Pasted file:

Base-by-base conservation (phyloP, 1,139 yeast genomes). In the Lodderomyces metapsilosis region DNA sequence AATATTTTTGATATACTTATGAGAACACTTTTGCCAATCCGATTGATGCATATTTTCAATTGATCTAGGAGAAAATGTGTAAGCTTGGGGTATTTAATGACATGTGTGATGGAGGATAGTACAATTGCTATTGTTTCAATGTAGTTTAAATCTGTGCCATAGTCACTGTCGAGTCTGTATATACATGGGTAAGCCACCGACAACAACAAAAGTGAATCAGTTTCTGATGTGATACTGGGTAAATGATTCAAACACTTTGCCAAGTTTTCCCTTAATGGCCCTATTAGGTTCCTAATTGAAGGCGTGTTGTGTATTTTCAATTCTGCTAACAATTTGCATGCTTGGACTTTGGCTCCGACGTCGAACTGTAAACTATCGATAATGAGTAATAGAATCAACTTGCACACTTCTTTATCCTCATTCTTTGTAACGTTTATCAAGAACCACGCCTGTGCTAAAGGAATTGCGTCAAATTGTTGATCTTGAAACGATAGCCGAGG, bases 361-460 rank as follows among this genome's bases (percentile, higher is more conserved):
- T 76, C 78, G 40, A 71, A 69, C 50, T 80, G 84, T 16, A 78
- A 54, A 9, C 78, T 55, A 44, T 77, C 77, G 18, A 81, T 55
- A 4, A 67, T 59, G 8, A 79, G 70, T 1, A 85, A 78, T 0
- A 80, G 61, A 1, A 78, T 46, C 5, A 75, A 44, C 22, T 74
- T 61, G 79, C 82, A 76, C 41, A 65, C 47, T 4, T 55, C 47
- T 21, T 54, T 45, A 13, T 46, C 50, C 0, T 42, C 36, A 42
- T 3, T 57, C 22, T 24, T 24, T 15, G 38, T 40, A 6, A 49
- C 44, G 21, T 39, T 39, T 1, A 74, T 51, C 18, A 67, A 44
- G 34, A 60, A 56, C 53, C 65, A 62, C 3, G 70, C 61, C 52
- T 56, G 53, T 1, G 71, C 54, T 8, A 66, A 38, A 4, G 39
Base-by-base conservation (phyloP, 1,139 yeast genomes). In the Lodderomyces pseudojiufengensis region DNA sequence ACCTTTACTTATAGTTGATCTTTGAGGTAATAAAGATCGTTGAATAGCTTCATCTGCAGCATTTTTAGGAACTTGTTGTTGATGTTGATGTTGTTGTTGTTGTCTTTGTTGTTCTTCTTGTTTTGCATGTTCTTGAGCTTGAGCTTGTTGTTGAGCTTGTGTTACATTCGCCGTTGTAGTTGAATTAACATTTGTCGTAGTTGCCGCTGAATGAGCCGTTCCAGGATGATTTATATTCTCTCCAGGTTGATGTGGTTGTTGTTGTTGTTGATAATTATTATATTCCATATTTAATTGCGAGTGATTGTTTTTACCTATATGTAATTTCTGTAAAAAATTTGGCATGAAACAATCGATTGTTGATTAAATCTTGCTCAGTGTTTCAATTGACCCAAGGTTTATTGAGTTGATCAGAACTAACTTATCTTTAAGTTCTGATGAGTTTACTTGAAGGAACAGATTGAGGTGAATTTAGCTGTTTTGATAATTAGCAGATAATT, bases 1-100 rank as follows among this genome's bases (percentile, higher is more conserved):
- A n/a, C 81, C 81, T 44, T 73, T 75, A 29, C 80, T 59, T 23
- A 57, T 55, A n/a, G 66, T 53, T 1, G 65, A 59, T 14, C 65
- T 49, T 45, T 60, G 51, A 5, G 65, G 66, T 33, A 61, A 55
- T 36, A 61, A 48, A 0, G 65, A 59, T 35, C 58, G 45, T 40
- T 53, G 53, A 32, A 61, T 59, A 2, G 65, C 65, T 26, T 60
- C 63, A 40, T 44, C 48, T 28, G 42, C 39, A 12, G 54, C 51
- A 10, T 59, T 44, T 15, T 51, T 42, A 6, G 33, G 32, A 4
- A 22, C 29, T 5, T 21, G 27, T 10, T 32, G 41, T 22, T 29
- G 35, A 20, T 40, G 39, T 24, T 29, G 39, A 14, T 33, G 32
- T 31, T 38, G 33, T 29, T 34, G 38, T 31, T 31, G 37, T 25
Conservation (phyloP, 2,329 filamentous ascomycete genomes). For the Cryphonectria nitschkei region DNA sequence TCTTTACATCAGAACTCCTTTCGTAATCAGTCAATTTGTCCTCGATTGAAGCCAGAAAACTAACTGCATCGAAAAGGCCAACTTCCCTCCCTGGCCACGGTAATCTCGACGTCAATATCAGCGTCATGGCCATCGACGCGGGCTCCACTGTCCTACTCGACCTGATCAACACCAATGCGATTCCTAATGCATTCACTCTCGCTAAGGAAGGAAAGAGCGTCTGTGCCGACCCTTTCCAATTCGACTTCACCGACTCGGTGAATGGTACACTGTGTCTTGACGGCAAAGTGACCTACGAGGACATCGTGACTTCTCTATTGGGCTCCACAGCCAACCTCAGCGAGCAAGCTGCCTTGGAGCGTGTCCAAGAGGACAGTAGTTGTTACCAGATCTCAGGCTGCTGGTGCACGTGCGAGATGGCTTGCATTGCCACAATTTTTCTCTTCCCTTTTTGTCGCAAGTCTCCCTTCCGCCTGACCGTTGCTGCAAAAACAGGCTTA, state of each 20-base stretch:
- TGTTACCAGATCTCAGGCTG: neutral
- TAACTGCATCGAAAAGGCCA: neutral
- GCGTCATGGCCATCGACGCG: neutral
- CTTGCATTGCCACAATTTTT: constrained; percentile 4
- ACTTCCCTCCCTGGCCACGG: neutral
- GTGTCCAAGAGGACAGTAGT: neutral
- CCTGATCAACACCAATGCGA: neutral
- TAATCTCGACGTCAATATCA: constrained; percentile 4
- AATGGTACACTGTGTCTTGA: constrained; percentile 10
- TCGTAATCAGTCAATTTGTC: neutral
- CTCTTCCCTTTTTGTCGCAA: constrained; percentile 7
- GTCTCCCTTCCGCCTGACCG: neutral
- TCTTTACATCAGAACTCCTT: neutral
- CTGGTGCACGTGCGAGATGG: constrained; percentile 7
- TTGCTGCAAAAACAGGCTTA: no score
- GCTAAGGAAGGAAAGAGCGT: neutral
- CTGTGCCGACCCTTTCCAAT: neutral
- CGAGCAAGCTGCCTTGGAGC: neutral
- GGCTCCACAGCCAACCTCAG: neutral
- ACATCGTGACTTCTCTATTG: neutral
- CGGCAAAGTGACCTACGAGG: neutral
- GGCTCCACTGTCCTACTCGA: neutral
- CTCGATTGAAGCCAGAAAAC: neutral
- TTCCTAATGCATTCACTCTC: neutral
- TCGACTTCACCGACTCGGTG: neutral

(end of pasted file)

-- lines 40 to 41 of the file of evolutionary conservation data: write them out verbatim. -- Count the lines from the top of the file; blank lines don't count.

- CTGTGCCGACCCTTTCCAAT: neutral
- CGAGCAAGCTGCCTTGGAGC: neutral